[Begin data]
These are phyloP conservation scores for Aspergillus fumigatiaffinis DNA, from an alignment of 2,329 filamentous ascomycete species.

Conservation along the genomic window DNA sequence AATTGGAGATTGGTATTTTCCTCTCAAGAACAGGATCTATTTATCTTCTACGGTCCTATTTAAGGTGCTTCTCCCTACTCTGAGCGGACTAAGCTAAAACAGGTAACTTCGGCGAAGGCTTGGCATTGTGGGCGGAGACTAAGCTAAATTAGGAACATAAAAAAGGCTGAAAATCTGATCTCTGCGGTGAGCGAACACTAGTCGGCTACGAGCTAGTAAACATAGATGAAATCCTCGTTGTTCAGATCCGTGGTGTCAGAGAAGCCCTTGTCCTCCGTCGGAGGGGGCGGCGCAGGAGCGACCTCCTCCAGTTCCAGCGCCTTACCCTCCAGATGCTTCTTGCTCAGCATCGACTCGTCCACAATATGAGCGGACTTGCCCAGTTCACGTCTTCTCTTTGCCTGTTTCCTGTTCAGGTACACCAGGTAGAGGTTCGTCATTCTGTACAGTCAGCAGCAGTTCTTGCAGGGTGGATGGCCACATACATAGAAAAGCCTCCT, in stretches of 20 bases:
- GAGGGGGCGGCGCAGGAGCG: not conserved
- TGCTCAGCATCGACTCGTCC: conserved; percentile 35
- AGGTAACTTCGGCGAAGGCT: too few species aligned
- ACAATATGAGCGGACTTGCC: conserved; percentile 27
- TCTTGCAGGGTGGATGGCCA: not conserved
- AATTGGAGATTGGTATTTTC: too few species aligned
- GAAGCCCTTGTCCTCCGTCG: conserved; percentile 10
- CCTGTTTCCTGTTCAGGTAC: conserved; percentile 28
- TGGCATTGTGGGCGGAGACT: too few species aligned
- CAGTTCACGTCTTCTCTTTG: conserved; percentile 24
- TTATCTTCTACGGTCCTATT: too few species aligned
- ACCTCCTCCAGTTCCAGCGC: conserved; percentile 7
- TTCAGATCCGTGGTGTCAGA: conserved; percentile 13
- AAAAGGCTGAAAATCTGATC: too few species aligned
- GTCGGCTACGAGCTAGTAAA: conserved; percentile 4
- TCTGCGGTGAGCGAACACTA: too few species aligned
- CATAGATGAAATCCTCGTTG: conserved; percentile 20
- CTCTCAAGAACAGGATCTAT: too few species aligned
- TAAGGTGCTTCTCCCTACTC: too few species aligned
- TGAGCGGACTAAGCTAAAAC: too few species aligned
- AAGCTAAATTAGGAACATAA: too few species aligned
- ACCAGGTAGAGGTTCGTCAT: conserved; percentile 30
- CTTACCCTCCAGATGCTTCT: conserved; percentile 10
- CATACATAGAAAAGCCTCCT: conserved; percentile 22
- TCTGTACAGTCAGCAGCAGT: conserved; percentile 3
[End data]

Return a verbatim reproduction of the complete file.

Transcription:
These are phyloP conservation scores for Aspergillus fumigatiaffinis DNA, from an alignment of 2,329 filamentous ascomycete species.

Conservation along the genomic window DNA sequence AATTGGAGATTGGTATTTTCCTCTCAAGAACAGGATCTATTTATCTTCTACGGTCCTATTTAAGGTGCTTCTCCCTACTCTGAGCGGACTAAGCTAAAACAGGTAACTTCGGCGAAGGCTTGGCATTGTGGGCGGAGACTAAGCTAAATTAGGAACATAAAAAAGGCTGAAAATCTGATCTCTGCGGTGAGCGAACACTAGTCGGCTACGAGCTAGTAAACATAGATGAAATCCTCGTTGTTCAGATCCGTGGTGTCAGAGAAGCCCTTGTCCTCCGTCGGAGGGGGCGGCGCAGGAGCGACCTCCTCCAGTTCCAGCGCCTTACCCTCCAGATGCTTCTTGCTCAGCATCGACTCGTCCACAATATGAGCGGACTTGCCCAGTTCACGTCTTCTCTTTGCCTGTTTCCTGTTCAGGTACACCAGGTAGAGGTTCGTCATTCTGTACAGTCAGCAGCAGTTCTTGCAGGGTGGATGGCCACATACATAGAAAAGCCTCCT, in stretches of 20 bases:
- GAGGGGGCGGCGCAGGAGCG: not conserved
- TGCTCAGCATCGACTCGTCC: conserved; percentile 35
- AGGTAACTTCGGCGAAGGCT: too few species aligned
- ACAATATGAGCGGACTTGCC: conserved; percentile 27
- TCTTGCAGGGTGGATGGCCA: not conserved
- AATTGGAGATTGGTATTTTC: too few species aligned
- GAAGCCCTTGTCCTCCGTCG: conserved; percentile 10
- CCTGTTTCCTGTTCAGGTAC: conserved; percentile 28
- TGGCATTGTGGGCGGAGACT: too few species aligned
- CAGTTCACGTCTTCTCTTTG: conserved; percentile 24
- TTATCTTCTACGGTCCTATT: too few species aligned
- ACCTCCTCCAGTTCCAGCGC: conserved; percentile 7
- TTCAGATCCGTGGTGTCAGA: conserved; percentile 13
- AAAAGGCTGAAAATCTGATC: too few species aligned
- GTCGGCTACGAGCTAGTAAA: conserved; percentile 4
- TCTGCGGTGAGCGAACACTA: too few species aligned
- CATAGATGAAATCCTCGTTG: conserved; percentile 20
- CTCTCAAGAACAGGATCTAT: too few species aligned
- TAAGGTGCTTCTCCCTACTC: too few species aligned
- TGAGCGGACTAAGCTAAAAC: too few species aligned
- AAGCTAAATTAGGAACATAA: too few species aligned
- ACCAGGTAGAGGTTCGTCAT: conserved; percentile 30
- CTTACCCTCCAGATGCTTCT: conserved; percentile 10
- CATACATAGAAAAGCCTCCT: conserved; percentile 22
- TCTGTACAGTCAGCAGCAGT: conserved; percentile 3